Facade design in 3D:
Railway wasteland transformed into a market research hotspot
The Gesellschaft für Konsumforschung [Society for Consumer Research] is better known to the German public by the abbreviation ‘GfK‘. Founded in 1934, it is now one of the world's leading market research companies and serves as an important source of data for the advertising industry by recording television ratings. In 2018, the company made tracks towards the future - which, in this case, should be taken quite literally. With the planning of a new headquarters on the site of the former Nuremberg freight station, the company initiated the merger of its three previous locations. As the new GfK headquarters, the ‘Orange Campus’, which has since been occupied, brought to life the Kohlenhof site that had lain derelict for over two decades.
Paying homage to the history of the former railway site, renowned architectural firm, KSP Jürgen Engel planned a five-storey office complex, with its three structures connected by broad crossbeams. The planners achieved a successful architectural reference to the site’s former use through the brick facade, interrupted by large window elements in a bold grid design.
The creative expressiveness of Ströher’s Kontur clinker brick slips (472 grey engobed) is produced by the finely nuanced colour spectrum of the selected 440 x 52 mm long format, and the unusual way in which these slips are laid. While the clinkered facade surfaces between the windows and individual storeys are in a wild bond, decorative bonds accentuate selected window surfaces at various points. On these rectangular surfaces, the clinker brick slips are laid vertically, turning them 90°. In addition, individual bricks on these surfaces stand out visually, as the individual rows of slips are laid at different heights using overthick clinker brick slips. In this way, the three-dimensional relief structure of the clinker brick units adds movement to the austere lines and puritanical effect of the facade surface.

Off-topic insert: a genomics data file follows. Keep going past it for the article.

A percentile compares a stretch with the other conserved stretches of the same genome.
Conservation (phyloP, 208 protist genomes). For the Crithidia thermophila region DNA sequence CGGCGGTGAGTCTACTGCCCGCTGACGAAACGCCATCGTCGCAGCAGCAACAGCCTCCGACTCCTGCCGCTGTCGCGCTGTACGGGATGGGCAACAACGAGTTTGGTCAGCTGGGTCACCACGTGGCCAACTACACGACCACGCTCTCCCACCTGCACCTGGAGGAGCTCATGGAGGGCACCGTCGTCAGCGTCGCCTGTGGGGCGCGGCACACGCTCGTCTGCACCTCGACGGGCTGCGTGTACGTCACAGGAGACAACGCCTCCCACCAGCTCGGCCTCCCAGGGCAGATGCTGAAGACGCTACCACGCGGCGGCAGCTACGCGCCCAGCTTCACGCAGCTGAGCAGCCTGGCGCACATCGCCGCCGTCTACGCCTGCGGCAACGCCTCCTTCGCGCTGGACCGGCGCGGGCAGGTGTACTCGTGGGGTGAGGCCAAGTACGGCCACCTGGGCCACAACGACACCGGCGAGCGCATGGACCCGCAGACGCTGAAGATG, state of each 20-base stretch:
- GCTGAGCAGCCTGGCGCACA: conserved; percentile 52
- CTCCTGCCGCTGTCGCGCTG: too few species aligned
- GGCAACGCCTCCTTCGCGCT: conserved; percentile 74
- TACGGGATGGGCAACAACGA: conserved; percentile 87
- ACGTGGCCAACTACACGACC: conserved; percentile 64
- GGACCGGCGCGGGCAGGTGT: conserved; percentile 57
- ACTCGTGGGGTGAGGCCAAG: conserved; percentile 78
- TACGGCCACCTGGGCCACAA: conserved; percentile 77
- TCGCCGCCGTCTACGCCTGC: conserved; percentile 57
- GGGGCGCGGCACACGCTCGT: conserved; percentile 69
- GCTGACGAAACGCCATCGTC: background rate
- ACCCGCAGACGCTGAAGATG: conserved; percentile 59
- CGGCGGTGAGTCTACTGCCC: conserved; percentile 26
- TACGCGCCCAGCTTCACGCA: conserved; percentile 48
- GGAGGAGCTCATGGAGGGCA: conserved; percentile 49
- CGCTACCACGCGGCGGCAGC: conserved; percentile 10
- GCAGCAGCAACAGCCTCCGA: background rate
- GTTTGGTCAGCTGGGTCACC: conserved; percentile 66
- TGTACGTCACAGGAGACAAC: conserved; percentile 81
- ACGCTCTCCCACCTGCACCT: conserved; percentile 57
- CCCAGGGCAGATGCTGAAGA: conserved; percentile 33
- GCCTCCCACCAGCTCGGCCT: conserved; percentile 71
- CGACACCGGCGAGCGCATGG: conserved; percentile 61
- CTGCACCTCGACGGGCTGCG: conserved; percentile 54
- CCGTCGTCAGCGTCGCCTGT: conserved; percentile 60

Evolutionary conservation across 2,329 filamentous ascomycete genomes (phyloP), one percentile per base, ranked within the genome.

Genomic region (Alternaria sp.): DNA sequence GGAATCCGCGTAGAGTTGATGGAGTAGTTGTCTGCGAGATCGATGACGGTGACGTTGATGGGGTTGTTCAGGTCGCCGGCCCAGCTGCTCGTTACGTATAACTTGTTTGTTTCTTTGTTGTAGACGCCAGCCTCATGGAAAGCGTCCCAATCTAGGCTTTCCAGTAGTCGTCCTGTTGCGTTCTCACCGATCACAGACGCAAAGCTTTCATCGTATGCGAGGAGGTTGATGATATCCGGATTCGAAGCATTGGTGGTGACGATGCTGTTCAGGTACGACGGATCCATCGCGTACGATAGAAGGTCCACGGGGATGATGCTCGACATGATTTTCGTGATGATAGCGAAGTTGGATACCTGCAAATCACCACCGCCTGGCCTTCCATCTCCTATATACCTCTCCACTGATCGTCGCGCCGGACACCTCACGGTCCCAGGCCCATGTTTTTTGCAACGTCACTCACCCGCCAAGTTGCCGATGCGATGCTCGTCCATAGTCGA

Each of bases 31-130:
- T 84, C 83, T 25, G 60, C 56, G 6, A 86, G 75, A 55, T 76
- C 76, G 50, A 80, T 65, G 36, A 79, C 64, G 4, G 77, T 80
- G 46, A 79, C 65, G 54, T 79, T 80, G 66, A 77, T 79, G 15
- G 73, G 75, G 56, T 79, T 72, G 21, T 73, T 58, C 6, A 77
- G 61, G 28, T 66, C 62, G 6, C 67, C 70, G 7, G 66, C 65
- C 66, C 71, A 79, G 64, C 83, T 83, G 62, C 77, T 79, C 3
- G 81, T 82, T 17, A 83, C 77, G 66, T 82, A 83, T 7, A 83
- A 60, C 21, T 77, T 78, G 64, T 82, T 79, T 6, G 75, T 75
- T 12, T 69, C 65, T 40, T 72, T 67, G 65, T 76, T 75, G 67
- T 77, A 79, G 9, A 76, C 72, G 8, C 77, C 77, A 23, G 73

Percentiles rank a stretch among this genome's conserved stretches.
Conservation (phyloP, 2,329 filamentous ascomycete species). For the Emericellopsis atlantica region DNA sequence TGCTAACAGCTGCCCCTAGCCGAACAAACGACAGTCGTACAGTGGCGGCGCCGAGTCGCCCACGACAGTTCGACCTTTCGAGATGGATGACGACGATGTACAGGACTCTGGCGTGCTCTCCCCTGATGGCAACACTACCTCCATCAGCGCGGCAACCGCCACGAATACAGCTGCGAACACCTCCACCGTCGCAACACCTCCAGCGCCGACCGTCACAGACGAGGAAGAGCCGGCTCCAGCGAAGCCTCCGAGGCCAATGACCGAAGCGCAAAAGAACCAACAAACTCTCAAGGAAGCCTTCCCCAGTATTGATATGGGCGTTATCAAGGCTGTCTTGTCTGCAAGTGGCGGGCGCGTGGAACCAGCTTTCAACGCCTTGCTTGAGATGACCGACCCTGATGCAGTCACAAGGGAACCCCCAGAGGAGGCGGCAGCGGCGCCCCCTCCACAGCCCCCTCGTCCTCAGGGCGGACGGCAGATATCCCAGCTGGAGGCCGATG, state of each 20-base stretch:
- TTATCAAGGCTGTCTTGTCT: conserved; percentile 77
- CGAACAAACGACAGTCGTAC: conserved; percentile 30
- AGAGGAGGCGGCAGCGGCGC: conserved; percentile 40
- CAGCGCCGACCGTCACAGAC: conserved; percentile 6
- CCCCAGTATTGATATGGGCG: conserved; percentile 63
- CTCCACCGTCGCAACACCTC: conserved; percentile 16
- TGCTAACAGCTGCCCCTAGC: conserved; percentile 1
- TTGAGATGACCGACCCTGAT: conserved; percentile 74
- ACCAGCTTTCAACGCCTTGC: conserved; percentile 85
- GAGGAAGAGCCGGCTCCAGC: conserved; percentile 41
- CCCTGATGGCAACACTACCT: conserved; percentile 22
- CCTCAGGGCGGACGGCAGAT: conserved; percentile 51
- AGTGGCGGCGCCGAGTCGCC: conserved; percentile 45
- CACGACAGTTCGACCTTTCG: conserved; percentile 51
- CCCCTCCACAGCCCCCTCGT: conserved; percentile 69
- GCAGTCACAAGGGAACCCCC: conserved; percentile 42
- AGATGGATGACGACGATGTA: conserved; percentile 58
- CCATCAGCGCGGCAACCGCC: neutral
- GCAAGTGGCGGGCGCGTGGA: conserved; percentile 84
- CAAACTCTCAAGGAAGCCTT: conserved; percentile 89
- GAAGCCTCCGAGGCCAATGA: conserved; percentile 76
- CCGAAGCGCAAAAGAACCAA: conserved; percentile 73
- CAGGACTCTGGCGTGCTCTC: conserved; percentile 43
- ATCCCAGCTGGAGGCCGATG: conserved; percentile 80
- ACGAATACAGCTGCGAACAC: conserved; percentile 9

The ‘Orange Campus’ is also ground breaking in terms of the quality of the physical working environment that the building offers employees, with roof terraces, green courtyards, automated control of sun protection, room temperature and light, and acoustic ceilings. The planning of the GfK headquarters took into account the ‘Gold’ standards of ‘LEED’ sustainability certification. This makes the office complex a successful example of how state-of-the-art office comfort and model parameters for sustainable construction are not mutually exclusive.